The Lord Howe Island stick insect is a species of stick insect which lives on the Lord Howe Island Group. It was thought to be extinct by 1930, only to be rediscovered in 2001. It was extinct in its largest habitat, Lord Howe Island, and has been called "the rarest insect in the world", as the rediscovered population consisted of 24 individuals living on the small islet of Ball's Pyramid.

Class: Insecta Order: Phasmatodea Family: Phasmatidae Genus: Dryococelus Species: australis Common Name: Lord Howe Island Stick Insect

Lord Howe Island Stick Insect, also called a "tree lobster" : Howe Island walking sticks seem to pair off — an unusual insect behavior — and Jane Goodall remarked of "how they sleep at night, in pairs, the male with three of his legs protectively over the female beside him."

Six-Legged Giant Finds Secret Hideaway, Hides For 80 Years

Six-Legged Giant Finds Secret Hideaway, Hides For 80 Years - Image: Male Lord Howe Island Stick Insect K - by Matthew Bulbert

This is not real, photo shopped or glued together pieces

Lord Howe stick insect (Dryococelus Australis) The biggest insect in the world and one of the rarest.

Nacimiento de insectos palo (Dryococelus australis) - YouTube

Nacimiento de insectos palo (Dryococelus australis) - YouTube

Nymph, Dryococelus australis was thought to be extinct, following the accidental introduction of rats to Lord Howe Island in 1918, but has since been discovered on a small volcanic outcrop called Ball’s Pyramid.

Nymph, Dryococelus australis was thought to be extinct, following the accidental introduction of rats to Lord Howe Island in 1918, but has since been discovered on a small volcanic outcrop called Ball’s Pyramid.

The Tree Lobster | Green when young, and about the size of an adult human's hand when full-grown, Dryococelus australis is more commonly known as the Lord Howe Island stick insect, or the tree lobster.

Love Giant Insects? Meet The Tree Lobster, Back From The Brink

Green when young, and about the size of an adult human's hand when full-grown, Dryococelus australis is more commonly known as the Lord Howe Island stick insect, or the tree lobster.

A tiny island sits almost four hundred miles from the Eastern coast of Australia. Upon that island once lived a large population of giant stick insects—six inch-long “land lobsters” dwelling in trees—the Dryococelus australis. But a hundred years ago, mankind came along, bringing pests, black rats, with them. The bugs went extinct at the hands of the rats.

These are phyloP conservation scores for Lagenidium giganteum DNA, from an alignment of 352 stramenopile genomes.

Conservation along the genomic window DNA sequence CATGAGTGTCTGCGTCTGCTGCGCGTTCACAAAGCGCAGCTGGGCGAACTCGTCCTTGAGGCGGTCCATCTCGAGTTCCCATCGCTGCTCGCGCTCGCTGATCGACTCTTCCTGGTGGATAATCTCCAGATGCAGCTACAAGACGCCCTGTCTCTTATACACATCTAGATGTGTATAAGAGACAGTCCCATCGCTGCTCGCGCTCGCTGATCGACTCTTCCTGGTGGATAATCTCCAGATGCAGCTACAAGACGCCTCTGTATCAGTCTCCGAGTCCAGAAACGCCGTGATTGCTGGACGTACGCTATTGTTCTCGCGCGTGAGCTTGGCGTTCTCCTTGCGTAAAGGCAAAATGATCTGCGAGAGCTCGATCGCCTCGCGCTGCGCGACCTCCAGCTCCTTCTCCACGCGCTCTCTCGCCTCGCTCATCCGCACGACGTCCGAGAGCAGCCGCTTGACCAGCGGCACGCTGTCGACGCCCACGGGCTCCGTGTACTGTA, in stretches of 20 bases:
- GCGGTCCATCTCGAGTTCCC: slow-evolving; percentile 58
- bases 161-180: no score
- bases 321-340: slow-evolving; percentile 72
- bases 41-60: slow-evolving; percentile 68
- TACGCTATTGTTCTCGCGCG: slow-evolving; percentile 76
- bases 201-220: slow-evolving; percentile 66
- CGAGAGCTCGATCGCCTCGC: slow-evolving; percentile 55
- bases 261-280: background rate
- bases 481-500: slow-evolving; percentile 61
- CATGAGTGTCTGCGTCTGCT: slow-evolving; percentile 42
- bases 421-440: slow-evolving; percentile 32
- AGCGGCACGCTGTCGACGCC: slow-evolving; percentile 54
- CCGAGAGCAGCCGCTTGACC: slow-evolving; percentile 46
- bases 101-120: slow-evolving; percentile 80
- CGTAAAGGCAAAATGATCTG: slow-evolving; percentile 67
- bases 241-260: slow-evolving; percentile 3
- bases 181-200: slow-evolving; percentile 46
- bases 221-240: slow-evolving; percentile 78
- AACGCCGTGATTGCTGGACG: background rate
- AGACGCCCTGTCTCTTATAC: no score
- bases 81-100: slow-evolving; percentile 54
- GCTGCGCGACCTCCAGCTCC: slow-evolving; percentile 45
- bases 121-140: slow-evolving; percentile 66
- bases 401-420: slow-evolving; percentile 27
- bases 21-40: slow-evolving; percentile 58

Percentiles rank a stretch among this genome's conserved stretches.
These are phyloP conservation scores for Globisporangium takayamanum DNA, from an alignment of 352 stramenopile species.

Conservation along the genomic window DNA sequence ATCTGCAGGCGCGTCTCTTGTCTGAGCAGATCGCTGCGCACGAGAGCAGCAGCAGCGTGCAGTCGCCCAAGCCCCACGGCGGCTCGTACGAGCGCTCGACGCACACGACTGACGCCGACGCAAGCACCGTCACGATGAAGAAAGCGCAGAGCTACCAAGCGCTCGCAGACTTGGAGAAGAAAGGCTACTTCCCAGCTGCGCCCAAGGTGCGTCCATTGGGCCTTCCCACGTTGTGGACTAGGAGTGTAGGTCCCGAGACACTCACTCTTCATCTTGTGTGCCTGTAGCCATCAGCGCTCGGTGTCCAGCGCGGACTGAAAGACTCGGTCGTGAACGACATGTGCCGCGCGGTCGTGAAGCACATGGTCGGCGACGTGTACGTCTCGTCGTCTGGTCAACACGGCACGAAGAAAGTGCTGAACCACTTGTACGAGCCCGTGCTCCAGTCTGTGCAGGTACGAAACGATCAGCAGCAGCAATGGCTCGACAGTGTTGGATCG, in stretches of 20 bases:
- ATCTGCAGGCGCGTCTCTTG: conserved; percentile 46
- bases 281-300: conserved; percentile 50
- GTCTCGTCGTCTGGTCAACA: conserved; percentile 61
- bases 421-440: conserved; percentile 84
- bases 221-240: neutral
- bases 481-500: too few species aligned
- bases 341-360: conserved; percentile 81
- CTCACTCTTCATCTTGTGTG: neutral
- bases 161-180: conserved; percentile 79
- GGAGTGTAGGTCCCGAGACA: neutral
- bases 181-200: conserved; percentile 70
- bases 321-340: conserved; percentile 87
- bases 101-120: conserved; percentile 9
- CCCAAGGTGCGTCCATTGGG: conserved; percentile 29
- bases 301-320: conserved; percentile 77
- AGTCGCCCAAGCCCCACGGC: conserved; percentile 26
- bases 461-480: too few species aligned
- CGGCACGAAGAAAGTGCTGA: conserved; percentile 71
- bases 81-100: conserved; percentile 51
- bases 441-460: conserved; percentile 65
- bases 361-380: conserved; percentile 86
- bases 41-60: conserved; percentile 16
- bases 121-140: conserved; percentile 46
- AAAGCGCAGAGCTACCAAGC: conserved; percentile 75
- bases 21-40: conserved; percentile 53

This Horrible Stick Bug Is No Longer Extinct, Sorry

Dryococelus australis, Lord Howe stick insect (nhm, 2013)

The oldest and most important entomology collection in the world of over 34 million insects and arachnids.

Land Lobsters (Dryococelus australis). Gigantic stick insects. Found on Ball's Pyramid, Australia

7 Extreme Bugs and Creepy-Crawlies

Tree lobster thought extinct for 80 years found alive on tiny island

Dryococelus australis

A critically endangered Lord Howe Island stick insect (Dryococelus australis) at the Melbourne Zoo.

Dryococelus australis: the stick lobster insect comes out of extinction

The world’s heaviest flightless insect, the size of a human hand, has been rediscovered on a remote rock after scientists thought it had become extinct. And now the Lord Howe Island stick ins…

Mögliche Bewegungsstudie Schlüpfen aus dem Ei Lord Howe Island stick insect video - Dryococelus australis -

Lord Howe Island stick insect hatching - View incredible Lord Howe Island stick insect videos - Dryococelus australis - on Arkive

They were Dryococelus australis. A search the next morning, and two years later, concluded these are the only ones on Ball's Pyramid, the last ones. They live there, and, as best we know, nowhere else.

Six-Legged Giant Finds Secret Hideaway, Hides For 80 Years

The Lord Howe Island stick insect, Dryococelus australis, once believed to be extinct, was found living under a small shrub high up Ball's Pyramid in

Lord Howe Island stick insect - the rarest insect in the world, found in Australia

The Lord Howe Island stick insect (Dryococelus australis), aka the ‘land lobster’, is critically endangered.

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